Midnight.

Gamers queue on St Patrick’s Street, Cork, for the new Call of Duty game.

Black ops, dude.

Via Alan Healy

Calling In Sick to Heed ‘Call Of Duty’ (Chicago Sun Times)

Update: Fights break out in US Call of Duty queues (Video)

70 thoughts on “Call Of Duty, Cork

    1. Pedanto

      I wish I was excited enough about something to queue all night for it. I think they’re probably enjoying their lives more.

      1. yourcommentisawaitingmoderation

        I queued over night in Limerick, no I was not homeless, for REM Slane tickets. I am still wondering how I was allowed do that, I was 16!

        1. Frodo Baggins

          I know this is you being humorous, but grown men playing computer games is weird enough. Grown men queuing to buy a new computer game the moment it’s released is just odd.
          I mean having a soccer game there for when the lads call over is one thing, but this is just sad.

          1. Frodo Baggins

            Trust me pal, I am not trolling. When the majority are in agreement with my sentiments it cannot be called trolling.
            Why do you think the photo made it to Broadsheet? Do you think a photo of people queuing for festival tickets would have been on here? Not on your family sized pack of Doritos it wouldn’t!

          2. Frodo Baggins

            @SpagHoop, hadn’t thought of that. Good point. In those cases I say fair play for going to so much effort to get something for the kids. And I can only imagine the bemusement of a father standing there amongst the guys buying it for themselves!

          3. Frodo Baggins

            I’m actually willing to fess up that the Doritos comment was a bit trolly. More of a playful dig though.

          4. Frodo Baggins

            I think it’s pretty clear from my general stance here that I’m unaware of the age rating of the game.
            I simply meant the act of doing something such as this for your kids was commendable.
            Obviously not if it is to get an 18 rated game.

          1. TomCo

            @Frodo Baggins Grown men playing computer games is weird, but buying an 18 rated game for the kids is “fair play”?

            What?

  1. Bob

    Why not stand under the bus shelter? I would have thought that their Call of Duty experiences would have made them more aware of how you can use your environment to your tactical advantage

  2. deliverusfromevil

    Dunno – people queue for all kinds of things. Motor tax, concert tickets, holy relics, the jacks in the pub.
    Motivation is the key, we may not empathise with the motivation but we cannot disagree with the monkey impulse to better ones peers by acquiring novel and desirable items or to pee.

  3. Frodo Baggins

    You could cut the socially awkward tension in that queue with a knife.
    Imagine the lack of eye contact, lack of communication between them, the smell off them.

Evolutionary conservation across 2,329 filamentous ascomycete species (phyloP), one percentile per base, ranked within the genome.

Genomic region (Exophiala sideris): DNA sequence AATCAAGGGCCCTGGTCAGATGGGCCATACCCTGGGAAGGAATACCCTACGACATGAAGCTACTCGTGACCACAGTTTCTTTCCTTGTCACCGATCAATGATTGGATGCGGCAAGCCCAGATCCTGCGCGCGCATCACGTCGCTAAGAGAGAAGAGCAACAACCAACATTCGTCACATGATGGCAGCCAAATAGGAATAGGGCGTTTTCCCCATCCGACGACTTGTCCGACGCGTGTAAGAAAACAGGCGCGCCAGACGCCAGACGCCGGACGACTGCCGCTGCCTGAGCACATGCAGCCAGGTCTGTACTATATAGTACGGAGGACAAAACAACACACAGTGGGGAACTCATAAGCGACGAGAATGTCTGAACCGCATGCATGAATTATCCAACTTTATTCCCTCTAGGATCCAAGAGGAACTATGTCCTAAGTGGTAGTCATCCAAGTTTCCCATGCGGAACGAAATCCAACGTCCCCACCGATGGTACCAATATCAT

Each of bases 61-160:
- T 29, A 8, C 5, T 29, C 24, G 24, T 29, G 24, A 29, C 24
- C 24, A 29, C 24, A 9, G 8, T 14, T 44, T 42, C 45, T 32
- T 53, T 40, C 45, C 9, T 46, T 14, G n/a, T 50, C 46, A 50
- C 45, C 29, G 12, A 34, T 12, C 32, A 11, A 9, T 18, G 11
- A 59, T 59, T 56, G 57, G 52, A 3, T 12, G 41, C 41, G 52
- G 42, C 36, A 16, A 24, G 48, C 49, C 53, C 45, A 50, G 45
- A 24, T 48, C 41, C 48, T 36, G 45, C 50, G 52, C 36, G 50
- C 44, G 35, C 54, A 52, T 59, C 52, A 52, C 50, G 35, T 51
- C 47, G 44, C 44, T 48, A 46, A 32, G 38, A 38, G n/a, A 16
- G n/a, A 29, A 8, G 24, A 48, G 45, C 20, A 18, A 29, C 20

I know it’s a stereotype but seriously, the smell of unwashed clothes off these types is pretty unforgiveable.
    Anything that causes an adult to spend more of their time isolated and in front of a screen for more time than not should really be discouraged. And it should be flat out restricted when it comes to kids and teenagers.

      1. Frodo Baggins

        Haha Stewart, are you quoting me at myself?
        I do think you must learn the meaning of the word Bigotry, you should try reading a book instead of playing computer games.
        And if that was originally directed at you, I suggest you do take a long hard look at yourself.
        If it wasn’t and you googled my name and broadsheet.ie to come up with that quote…. Well, you’re just proving a point I’m making really aren’t you. Silly.

    1. Joe

      Wow you’re comment is choc full of stereotypical generalisations about people who play video games, well done sir well done on being out of touch with the world as it is now. Back to the comfort of the shire with ya.

    2. Percy

      OK we get the point, Dildo Baggins. You don’t like/understand video games. If you don’t have anything interesting to say, move along please.

    3. Wave

      “Anything that causes an adult to spend more of their time isolated and in front of a screen for more time than not should really be discouraged.”
      You… eh… you sent this comment by post then, did you? Or did you sit in front of a screen, scrolling through websites, come across this, felt compelled to comment on it and then read other peoples comments? That must have taken a bit of time to do. In front of a screen. Probably on your own. Eh, Frodo? Frodo Baggins. Of the Hobbit. Long movies, those.
      This is 21st Century, most of our lives are in front of screens – TV, computers, phones. At our jobs and at home. You sir, are a bigot. “I don’t do this stuff but I presume the people who do are sub-humans and I’m better than them.” Very enlightened.

        1. Frodo Baggins

          Alright, I’ll bite –
          I was indeed in front of a computer screen. At work. Notice how long it took me to get back to you? Guess why. Once I left my office for the day I did not go home and again sit in front of a screen withdrawn from the company of my fellow human beings.
          I enjoyed a coffee with friends, I read some of my book, I also went for a run.